4. KNOW HOW MUCH YOU CAN AFFORD

Today, home buyers have many financing options available to them, including buying a home with little or no money down. However, even after getting approved for a loan, don't accept one with monthly payments that are higher than you feel comfortable making. If you do, you're begging for problems later on keeping up your mortgage payment which could mean foreclosure on your home. Additionally, home repairs usually appear when you least expect it. Imagine that one evening you're sitting in your favorite chair enjoying a football game when all of a sudden the heat goes off, and it won't turn back on. This could turn into a very costly unexpected repair bill. You don't want every dollar going toward the mortgage; you need a cash cushion to cover unexpected maintenance expenses. Useful calulators.

5. GET EXPERT ADVICE

First-time buyers often turn to friends and family for advice, but your friends and your family may have strong opinions that don't necessarily match yours. Some may be extremely knowledgeable; others may not have been in the housing market for years. In addition, what worked for a friend may not work for someone in your income bracket. Free advice.

6. YOU NEED MORE THAN A REAL ESTATE AGENT

A competent real estate agent can provide a valuable service, but you should also get the advice of other professionals, such as engineers and termite inspectors, and other sources not connected to the seller.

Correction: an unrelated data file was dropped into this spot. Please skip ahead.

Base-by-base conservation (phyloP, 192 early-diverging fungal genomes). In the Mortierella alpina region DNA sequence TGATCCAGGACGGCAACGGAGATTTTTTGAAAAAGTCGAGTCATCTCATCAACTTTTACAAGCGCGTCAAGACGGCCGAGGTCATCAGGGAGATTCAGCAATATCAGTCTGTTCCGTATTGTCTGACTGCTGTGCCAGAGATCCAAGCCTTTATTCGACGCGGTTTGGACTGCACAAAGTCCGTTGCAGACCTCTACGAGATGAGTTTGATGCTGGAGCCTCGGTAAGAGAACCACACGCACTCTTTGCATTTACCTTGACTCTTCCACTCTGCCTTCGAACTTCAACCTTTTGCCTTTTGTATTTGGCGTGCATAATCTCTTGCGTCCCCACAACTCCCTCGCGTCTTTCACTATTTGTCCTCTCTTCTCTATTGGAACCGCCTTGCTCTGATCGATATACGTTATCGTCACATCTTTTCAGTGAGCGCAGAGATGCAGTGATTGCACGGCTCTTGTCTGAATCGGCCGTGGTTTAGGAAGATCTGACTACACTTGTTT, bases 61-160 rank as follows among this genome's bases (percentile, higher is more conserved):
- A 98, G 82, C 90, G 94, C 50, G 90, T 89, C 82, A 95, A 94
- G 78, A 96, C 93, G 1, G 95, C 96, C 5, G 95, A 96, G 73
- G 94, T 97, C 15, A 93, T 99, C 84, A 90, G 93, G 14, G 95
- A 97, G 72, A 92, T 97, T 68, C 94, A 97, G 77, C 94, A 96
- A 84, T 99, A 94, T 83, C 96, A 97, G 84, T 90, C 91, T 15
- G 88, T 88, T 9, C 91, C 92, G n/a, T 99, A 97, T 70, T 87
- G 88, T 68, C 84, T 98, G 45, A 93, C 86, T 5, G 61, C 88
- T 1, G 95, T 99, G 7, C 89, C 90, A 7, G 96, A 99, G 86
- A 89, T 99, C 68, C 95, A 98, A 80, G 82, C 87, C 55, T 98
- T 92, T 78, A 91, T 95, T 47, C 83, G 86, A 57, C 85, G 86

7. THE HOME INSPECTION

Don't let your excitement and your emotions get the best of you. Buying a home is a major investment. Hire a professional home inspector to point out major defects. The inspection report will also help you in budgeting future maintenance expenses. For example, if the report says the roof has to be replaced in three years, you can start setting money aside now.

8. VISIT THE HOME MORE THAN ONCE

It makes sense that most people will view a home during the day. But to get a "real" feeling for the house, you should visit the home during the day, at night and on a weekend. This lets you see whether, for example, the park across the street is an asset or an evening hangout.

9. MAKING LOW-BALL OFFERS

Buyers sometimes walk around a homemaking derogatory comments, hoping it will lead to the seller's accepting a lower offer. Put yourself in their place. How would that make you feel? It does the opposite; it annoys the homeowner. Make a reasonable offer. If the sellers like you, chances are that they will work with you.

10. FALLING IN LOVE WITH THE FIRST HOUSE YOU SEE

Falling in love often results in overpaying or purchasing a home with defects. Remain objective. If the deal collapses, stay calm. Another home just as nice is sure to follow.

If you keep in mind the list above, your home buying experience should be a smooth one!